Massive Ad Poisoning scam and what you can do to protect against it
Aug 18 2015 – Your Friendly Neighbourhood IT Guy – http://wp.me/p1fJaD-4o
Share this with others to help stop or at least slow the spread of this and other threats and reduce the impacts.
There has been a massive “scam” going around that impacts web advertisements, called Ad Poisoning. This specific case involves infecting computers with ransomware (encrypting your data and demand payment to decrypt). Most advertisers do not sell their ads to websites one at a time. Websites that want to make money sell their advertising space to an ad network. Advertisers sign contracts with that ad network which then displays the ads on the participating websites. The ad network sits in the middle between the advertisers and the websites and manages the traffic and the payments.
There is the problem. Cyber criminals fool the ad network into thinking they are a legit advertiser, but the ads which are displayed on major websites are poisoned. If you browse to a page with a poisoned ad on it, that is enough to run the risk your device will be encrypted with ransomware (or other malicious software), which the Cyber criminals then demand money to decrypt your personal or work files.
If you have a device that is infected with ransomware it is strongly discourage anyone from paying the ransoms as it opens you up to financial risks/exploits.
The recommended preventative measures around these types of attacks are run a pop up blocker, anti-exploit or mitigation tool, web content inspection tool and disable java unless one of the previous tool protects Java. Many companies run a network based web content inspection tool. Please keep in mind that none of these methods ensure complete protection.
Find more info on some of the suggested preventive measures below.
Due to the recent malicious campaign targeting some legitimate advertising networks/sites, you can temporarily block these websites if you are using OpenDNS or other DNS providers if they offer this service. If not you can temporarily add the list to your host file and point each to 127.0.0.1. More info below.
Check this site for updates as sites may get added or removed from the list if they are detected as using the impacted advertising network(s) or have mitigated the issue.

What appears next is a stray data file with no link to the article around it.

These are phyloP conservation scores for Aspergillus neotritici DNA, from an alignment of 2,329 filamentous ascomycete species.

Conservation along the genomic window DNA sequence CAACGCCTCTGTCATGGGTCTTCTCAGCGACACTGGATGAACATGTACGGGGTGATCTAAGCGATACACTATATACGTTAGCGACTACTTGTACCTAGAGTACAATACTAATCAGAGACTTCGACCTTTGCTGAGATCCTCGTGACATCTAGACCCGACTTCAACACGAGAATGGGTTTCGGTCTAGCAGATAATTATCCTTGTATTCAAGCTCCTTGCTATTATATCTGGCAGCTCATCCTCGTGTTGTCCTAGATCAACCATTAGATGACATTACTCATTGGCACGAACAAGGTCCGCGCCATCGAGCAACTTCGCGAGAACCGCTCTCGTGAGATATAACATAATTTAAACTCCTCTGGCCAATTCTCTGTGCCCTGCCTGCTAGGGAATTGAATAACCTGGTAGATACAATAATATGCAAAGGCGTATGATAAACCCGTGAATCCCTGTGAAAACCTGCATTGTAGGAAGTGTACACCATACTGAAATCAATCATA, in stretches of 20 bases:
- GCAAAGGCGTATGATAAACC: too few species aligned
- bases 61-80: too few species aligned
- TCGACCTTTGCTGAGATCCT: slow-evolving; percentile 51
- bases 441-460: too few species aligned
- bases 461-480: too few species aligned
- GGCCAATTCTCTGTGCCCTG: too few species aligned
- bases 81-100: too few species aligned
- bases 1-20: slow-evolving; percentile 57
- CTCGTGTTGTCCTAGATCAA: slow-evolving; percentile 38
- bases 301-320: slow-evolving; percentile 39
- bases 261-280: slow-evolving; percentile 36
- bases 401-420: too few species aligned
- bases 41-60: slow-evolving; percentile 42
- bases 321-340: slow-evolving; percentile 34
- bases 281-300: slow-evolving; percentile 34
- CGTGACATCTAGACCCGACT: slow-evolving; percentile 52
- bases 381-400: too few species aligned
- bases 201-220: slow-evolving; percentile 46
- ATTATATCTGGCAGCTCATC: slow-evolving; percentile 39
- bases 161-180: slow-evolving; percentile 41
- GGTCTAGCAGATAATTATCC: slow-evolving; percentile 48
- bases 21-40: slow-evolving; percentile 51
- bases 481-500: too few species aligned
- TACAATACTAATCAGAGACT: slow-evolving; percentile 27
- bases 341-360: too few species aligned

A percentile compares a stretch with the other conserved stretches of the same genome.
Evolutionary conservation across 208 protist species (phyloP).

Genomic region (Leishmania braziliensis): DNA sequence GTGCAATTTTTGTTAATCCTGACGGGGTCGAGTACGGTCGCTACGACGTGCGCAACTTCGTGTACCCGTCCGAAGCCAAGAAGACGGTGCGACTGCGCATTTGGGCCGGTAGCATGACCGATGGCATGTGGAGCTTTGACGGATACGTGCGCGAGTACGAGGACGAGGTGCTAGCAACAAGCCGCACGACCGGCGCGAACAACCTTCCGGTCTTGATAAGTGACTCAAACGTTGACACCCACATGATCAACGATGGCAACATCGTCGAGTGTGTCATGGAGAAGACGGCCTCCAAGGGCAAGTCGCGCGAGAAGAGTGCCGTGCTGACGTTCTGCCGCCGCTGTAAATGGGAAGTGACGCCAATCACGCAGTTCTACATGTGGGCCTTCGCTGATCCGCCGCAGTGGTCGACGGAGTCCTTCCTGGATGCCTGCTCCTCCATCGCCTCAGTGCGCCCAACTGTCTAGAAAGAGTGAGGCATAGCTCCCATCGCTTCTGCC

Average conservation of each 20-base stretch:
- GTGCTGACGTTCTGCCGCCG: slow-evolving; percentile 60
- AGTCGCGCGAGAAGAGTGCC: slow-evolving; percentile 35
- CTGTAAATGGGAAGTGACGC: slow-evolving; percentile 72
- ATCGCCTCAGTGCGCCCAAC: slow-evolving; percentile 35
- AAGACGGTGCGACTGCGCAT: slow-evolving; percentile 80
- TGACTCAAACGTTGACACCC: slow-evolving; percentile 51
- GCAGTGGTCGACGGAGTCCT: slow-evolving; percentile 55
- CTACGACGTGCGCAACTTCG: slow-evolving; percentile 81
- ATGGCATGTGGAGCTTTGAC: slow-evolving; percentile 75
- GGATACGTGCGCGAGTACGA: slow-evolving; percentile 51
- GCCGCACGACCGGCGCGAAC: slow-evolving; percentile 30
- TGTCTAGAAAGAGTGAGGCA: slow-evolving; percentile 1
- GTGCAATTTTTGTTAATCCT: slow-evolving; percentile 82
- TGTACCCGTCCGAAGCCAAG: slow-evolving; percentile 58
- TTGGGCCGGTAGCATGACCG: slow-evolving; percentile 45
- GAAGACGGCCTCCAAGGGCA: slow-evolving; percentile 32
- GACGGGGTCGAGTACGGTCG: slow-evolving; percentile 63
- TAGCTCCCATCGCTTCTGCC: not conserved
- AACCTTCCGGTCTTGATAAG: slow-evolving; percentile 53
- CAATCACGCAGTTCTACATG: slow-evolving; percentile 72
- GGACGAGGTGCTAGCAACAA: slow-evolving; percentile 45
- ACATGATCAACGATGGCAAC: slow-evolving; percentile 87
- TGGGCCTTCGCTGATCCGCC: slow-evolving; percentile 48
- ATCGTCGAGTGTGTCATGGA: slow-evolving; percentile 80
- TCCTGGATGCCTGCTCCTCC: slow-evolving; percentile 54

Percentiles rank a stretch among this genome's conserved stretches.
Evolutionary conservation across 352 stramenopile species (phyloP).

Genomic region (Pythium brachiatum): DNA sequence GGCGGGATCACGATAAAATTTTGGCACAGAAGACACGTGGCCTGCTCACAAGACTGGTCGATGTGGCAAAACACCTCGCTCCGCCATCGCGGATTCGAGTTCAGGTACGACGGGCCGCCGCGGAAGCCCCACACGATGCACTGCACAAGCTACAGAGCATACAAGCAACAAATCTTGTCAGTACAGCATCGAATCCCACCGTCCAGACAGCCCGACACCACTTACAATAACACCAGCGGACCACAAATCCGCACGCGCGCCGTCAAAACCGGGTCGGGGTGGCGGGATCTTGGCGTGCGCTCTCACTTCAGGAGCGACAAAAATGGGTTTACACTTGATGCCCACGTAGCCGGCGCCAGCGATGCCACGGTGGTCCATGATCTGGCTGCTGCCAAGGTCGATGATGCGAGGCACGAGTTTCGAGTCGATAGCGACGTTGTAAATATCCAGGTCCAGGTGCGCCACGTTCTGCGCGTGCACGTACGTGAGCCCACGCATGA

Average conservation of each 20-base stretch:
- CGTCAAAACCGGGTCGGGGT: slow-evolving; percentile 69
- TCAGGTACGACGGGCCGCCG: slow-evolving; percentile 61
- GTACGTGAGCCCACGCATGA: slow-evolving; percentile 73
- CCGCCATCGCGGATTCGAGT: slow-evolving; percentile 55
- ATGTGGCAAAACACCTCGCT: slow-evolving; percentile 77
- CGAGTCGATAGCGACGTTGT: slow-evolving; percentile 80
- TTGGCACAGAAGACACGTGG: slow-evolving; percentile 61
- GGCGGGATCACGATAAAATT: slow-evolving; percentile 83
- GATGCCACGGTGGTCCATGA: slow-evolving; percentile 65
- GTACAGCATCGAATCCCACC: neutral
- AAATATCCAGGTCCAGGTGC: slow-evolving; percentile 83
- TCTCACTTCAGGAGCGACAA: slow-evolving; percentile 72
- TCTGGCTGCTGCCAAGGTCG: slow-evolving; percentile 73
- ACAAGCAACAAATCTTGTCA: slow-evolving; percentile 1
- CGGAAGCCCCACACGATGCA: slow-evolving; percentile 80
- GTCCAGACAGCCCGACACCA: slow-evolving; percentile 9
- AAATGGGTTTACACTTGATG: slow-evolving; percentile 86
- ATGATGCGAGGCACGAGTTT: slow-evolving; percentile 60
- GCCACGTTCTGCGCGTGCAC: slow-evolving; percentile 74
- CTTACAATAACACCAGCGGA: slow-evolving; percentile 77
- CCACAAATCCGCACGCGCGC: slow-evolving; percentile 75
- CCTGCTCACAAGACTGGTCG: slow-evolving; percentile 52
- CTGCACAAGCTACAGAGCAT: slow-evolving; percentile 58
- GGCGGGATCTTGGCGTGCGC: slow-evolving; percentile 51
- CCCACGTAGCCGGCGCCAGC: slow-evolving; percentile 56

SSL Malvertising campaign continues
Here are some of the options to try and better protect your families computers and devices from this type of attack / threat and others:
Some of the following and more can be found here: Better protect your computers phones and more
DNS or Host file changes:
I use OpenDNS on our router at home and have temporarily added the above sites to the block list (some where already blocked by OpenDNS for known threats)
Alternately you can add the list to your host file to block:
Open a text editor like notepad. Run as an administrative account and open your hosts file e.g. c:\windows\system32\drivers\etc\hosts and point each to 127.0.0.1.
Anti-Exploit and Mitigation tools tools:
Don’t try running both of these as they will conflict. Just 1 or the other. Same goes with running any 2 of these types of tools. They do work ok with traditional anti-virus like MSSE, Defender, McAfee or Trend AV etc…
This free tool plugs into at least IE, Chrome, Firefox and will block many Ad Poisoning sites an other threats. It is easy to install and does not need any configuration. The free version protects the above browsers and Java but you need to buy the premium version to protect Adobe Reader and other apps. Microsoft’s EMET does all of these and more and is free but may need a bit more tweaking (more info below).
I have used there Anti-Malware scanner for Windows for years and it has worked well especially when helping some friends cleanup the computer after it gets so slow or stops working completely.
Microsoft’s Enhanced Mitigation Experience Toolkit (EMET):
This tool appears to offer more protection but may need some configuration or tweaking.
It has pre-set configuration for many apps and you can add more or if you want to be even more secure but risk some apps crashing and needing tweaking or disabling then enable for all apps.
I configured it to monitor all the default apps and added a few so IE, Chrome, Firefox, Java and several other apps monitored.
I have used it at home and the early versions caused some apps to crash and needed tweaking or disabling for the app but the last 2 versions have been a lot better. I haven’t noticed any issues for awhile.
Here is more info on the above 2 tools and a similar commercial product: